On the first weekend of February, the sky was painted yellow ocher, especially in the south and east of France, when dust clouds from sandstorms in Algeria were blown away by the north wind.
A chapter that led to a significant deterioration in air quality in overcrowded areas.
A new “big” and “dense” cloud of Sahara dust is moving north, and “is expected to affect parts of Europe over the weekend and early next week,” Copernicus said in a statement today.
The main block is expected to concentrate in eastern Spain and northern France, but the cloud is likely to reach Norway.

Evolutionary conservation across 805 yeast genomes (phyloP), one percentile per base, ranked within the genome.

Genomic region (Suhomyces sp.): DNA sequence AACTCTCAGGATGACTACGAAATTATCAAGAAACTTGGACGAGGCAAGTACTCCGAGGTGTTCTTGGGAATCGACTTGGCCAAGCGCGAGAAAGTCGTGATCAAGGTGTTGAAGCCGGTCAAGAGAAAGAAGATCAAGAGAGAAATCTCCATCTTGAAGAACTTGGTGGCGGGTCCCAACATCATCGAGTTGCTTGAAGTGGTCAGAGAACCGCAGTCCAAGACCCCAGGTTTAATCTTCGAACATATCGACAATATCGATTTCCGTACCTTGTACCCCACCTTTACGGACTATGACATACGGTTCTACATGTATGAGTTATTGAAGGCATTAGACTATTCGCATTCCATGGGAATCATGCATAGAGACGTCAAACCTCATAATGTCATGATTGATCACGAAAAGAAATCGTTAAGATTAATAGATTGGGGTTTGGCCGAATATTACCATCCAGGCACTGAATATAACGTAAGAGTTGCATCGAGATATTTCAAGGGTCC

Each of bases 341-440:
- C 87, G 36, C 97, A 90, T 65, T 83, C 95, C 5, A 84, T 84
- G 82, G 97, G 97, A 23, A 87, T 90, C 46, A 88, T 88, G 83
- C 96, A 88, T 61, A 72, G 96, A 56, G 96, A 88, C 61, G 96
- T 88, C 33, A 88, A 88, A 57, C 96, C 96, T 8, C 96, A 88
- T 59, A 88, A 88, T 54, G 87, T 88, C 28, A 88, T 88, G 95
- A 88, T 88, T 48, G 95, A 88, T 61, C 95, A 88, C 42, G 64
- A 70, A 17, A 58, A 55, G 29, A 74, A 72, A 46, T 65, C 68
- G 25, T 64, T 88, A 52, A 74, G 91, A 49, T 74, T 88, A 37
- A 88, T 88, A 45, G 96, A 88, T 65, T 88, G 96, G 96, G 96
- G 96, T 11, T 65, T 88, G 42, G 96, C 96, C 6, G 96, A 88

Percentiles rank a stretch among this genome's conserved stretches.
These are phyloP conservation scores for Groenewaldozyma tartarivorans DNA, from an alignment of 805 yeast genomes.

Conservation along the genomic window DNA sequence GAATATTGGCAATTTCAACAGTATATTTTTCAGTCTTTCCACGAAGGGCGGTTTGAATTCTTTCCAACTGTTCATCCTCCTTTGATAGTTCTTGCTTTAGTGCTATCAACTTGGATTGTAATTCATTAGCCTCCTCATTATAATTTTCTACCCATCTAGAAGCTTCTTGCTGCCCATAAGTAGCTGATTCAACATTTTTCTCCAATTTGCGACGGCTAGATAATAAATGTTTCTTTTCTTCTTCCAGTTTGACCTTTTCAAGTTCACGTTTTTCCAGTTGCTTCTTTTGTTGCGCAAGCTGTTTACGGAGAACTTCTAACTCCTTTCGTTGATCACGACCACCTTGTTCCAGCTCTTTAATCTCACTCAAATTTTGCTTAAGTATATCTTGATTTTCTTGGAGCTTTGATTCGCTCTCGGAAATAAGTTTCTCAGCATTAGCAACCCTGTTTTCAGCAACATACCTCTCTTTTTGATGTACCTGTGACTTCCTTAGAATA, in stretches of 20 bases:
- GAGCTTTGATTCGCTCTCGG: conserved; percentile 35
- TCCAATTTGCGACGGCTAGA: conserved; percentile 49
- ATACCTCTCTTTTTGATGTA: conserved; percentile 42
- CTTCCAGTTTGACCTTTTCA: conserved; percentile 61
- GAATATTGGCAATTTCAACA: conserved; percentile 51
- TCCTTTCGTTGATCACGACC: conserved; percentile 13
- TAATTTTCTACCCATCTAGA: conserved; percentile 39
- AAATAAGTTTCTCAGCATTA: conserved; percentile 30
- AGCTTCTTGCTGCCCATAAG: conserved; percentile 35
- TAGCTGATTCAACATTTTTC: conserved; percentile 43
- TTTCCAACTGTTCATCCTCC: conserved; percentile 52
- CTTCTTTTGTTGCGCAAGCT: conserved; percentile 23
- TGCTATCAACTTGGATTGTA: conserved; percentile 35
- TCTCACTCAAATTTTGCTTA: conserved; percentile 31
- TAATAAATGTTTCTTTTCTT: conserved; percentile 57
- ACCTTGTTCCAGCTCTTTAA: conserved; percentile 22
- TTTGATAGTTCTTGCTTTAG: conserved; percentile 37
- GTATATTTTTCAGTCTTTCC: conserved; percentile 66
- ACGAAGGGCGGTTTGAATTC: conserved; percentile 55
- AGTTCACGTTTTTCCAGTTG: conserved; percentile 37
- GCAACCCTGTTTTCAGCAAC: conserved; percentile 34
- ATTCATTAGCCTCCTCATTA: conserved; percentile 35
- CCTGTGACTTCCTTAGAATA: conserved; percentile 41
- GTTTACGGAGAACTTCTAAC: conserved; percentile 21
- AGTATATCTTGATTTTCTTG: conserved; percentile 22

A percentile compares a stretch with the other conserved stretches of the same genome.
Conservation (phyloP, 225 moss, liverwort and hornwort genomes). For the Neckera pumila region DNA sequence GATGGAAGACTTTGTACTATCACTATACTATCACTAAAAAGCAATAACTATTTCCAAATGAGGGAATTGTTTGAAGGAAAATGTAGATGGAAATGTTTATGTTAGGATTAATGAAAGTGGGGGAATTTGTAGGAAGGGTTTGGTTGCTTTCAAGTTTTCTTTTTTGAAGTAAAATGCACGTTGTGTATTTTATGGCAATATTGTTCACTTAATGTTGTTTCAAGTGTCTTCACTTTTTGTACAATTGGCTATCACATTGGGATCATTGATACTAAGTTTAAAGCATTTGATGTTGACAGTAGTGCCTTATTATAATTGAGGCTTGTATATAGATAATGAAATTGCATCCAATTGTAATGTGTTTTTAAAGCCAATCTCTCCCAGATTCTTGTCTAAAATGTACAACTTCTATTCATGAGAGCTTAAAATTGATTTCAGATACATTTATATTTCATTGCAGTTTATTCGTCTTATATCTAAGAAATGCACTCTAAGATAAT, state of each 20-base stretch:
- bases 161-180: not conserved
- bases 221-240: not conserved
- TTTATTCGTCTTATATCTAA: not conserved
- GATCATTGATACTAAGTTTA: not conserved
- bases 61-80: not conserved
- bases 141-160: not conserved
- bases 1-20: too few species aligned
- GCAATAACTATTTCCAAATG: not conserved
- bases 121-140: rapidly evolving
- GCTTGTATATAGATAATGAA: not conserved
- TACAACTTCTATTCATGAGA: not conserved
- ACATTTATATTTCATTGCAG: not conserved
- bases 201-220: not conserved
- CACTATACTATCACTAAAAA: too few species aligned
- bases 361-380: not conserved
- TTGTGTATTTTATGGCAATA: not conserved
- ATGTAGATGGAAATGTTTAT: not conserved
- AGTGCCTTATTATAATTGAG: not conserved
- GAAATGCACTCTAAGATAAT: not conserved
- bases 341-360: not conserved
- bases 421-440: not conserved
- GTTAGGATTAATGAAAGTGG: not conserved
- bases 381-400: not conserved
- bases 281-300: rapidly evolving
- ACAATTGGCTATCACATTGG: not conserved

“We have seen similar events in recent weeks with significant impacts on air quality in affected areas,” said Mark Barrington, science director at Copernicus.
“We hope this will be the case for the next event, however it is not yet clear to what extent the cloud is visible to the naked eye,” he noted.
“Desert dust clouds can cause red skies, low visibility or stains on cars and windows with dust deposits, but these impacts can be difficult to quantify four or five days in advance,” the European Atmospheric Surveillance Service added.
Copernicus, on the other hand, has already predicted deteriorating air quality in Spain, France and the United Kingdom, the Netherlands, Belgium and Luxembourg, warning of the impact of these dusts on airways and soil deposits, especially for companies.
The previous cloud passed through Europe from February 4 to 8, resulting in several micrograms of particles per square meter in much of southern Europe, “several hundred times higher than average,” the Copernican service said.